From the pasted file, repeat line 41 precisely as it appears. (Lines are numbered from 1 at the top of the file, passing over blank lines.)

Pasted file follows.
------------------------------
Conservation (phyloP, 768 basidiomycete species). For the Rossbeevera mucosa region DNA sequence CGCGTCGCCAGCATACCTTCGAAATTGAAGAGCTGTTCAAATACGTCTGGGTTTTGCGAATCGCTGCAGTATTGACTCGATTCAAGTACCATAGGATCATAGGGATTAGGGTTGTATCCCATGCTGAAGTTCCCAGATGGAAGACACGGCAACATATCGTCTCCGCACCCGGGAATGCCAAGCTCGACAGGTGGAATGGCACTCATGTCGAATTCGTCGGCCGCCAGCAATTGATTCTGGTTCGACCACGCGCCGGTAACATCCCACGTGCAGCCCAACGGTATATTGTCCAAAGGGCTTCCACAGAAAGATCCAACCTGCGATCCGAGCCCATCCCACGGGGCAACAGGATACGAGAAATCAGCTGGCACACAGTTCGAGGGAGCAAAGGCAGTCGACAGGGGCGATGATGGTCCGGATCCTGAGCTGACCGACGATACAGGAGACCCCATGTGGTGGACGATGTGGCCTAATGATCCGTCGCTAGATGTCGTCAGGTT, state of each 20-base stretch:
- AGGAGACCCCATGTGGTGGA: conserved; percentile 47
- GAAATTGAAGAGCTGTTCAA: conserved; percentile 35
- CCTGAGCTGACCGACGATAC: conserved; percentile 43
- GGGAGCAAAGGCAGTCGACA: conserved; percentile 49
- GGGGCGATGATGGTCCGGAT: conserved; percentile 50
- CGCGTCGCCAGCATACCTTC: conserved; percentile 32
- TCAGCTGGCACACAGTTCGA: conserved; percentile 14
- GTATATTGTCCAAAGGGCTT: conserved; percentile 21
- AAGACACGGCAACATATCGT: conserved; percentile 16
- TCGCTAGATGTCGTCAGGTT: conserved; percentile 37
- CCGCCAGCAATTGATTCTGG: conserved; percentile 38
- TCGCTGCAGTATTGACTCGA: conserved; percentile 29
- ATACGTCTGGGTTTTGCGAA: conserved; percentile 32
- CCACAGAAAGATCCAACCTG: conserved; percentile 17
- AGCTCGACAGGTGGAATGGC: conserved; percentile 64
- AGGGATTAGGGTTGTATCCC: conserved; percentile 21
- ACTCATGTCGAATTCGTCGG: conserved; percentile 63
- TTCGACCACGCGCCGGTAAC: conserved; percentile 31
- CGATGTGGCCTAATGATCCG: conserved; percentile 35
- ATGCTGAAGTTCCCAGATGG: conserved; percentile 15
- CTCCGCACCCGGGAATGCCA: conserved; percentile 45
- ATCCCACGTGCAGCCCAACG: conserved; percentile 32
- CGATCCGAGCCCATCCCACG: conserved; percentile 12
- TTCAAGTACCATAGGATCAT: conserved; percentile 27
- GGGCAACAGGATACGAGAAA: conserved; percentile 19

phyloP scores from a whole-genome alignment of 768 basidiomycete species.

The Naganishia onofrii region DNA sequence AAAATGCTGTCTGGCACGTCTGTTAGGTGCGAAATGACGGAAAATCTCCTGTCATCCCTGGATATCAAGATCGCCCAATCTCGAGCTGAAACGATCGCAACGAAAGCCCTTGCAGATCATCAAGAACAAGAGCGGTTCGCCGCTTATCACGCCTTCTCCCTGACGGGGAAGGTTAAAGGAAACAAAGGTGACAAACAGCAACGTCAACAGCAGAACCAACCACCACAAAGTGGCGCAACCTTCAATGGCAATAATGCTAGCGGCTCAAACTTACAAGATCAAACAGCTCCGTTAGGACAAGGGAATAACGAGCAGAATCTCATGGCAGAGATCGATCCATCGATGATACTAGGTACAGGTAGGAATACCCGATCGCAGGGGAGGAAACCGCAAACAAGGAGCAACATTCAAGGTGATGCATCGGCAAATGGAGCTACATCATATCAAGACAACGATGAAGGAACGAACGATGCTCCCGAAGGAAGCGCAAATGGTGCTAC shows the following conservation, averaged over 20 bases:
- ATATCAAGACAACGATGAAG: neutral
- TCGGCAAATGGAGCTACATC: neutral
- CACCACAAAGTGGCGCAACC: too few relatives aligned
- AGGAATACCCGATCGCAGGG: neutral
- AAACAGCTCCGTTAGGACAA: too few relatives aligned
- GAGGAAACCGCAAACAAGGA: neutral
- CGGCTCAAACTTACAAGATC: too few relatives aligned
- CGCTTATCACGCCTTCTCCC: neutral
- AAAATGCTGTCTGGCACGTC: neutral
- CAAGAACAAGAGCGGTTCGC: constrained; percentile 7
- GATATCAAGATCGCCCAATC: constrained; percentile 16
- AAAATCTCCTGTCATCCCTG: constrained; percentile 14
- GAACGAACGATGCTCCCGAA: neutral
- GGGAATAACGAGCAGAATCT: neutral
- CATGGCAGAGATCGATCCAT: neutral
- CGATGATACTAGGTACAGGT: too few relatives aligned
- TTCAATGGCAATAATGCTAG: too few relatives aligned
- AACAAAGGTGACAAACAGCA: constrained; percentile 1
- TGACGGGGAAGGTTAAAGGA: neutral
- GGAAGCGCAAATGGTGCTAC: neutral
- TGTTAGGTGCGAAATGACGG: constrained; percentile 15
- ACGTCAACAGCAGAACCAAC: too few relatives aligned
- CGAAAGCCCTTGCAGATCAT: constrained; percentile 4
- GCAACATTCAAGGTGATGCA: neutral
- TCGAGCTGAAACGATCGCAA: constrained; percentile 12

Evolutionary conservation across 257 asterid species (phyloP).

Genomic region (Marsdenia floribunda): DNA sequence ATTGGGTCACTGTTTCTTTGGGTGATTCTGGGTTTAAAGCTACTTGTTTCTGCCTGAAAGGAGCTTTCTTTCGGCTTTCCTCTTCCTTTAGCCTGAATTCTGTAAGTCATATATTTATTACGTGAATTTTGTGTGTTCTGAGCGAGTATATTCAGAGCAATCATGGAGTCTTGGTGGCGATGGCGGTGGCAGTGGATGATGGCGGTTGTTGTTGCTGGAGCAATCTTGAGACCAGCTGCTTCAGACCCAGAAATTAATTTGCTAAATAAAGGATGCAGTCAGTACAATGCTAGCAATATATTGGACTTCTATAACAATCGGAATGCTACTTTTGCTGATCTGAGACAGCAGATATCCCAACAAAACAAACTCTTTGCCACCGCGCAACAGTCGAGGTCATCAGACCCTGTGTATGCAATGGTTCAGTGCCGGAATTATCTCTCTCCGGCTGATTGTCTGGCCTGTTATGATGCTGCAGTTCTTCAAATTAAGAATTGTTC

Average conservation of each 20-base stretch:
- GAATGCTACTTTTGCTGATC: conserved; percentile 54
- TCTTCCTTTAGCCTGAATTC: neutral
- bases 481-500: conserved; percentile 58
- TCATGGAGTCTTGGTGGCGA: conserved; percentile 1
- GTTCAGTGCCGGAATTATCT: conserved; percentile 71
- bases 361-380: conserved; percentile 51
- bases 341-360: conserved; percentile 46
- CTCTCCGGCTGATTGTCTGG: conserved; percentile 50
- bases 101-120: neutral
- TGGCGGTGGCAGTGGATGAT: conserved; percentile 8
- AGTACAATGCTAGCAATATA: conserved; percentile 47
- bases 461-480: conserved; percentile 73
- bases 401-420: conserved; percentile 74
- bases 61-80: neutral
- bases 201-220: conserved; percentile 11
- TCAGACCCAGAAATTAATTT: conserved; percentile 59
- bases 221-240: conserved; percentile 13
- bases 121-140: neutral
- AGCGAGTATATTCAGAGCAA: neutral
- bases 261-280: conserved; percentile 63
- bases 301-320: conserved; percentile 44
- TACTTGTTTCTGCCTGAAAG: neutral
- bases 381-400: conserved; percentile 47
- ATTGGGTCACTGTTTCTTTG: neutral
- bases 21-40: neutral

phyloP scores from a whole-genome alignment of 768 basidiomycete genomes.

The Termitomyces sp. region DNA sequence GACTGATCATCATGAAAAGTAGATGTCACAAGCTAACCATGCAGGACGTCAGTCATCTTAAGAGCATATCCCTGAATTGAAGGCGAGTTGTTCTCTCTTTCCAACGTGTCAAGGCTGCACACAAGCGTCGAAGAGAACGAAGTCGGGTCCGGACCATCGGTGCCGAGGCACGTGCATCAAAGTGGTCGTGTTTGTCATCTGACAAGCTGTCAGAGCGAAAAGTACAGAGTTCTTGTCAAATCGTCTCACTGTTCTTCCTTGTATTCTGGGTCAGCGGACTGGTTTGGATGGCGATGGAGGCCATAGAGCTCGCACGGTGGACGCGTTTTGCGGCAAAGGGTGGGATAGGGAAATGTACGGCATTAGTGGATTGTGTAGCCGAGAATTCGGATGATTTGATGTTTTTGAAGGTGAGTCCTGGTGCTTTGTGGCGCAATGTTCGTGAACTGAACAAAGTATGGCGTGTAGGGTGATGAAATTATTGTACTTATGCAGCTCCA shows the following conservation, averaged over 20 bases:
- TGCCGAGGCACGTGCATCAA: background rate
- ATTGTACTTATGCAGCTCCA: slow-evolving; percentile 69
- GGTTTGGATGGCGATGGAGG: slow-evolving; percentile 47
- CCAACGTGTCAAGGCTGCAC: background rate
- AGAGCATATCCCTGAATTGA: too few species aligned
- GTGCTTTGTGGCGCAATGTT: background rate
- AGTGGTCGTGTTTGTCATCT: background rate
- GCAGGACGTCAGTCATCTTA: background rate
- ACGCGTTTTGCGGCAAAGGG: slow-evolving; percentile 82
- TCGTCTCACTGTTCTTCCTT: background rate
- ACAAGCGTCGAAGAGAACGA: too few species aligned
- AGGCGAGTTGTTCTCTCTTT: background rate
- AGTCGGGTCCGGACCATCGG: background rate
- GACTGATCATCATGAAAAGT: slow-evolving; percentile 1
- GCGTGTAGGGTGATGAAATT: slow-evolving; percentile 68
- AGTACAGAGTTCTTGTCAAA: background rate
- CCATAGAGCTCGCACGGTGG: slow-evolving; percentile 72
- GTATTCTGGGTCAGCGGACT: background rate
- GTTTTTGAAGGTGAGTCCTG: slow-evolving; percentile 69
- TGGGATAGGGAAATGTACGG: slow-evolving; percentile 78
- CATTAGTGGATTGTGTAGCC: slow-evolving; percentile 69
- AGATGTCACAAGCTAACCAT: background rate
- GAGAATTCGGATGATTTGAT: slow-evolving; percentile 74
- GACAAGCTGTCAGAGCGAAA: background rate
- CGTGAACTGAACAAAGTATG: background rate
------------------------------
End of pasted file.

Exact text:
- GAACGAACGATGCTCCCGAA: neutral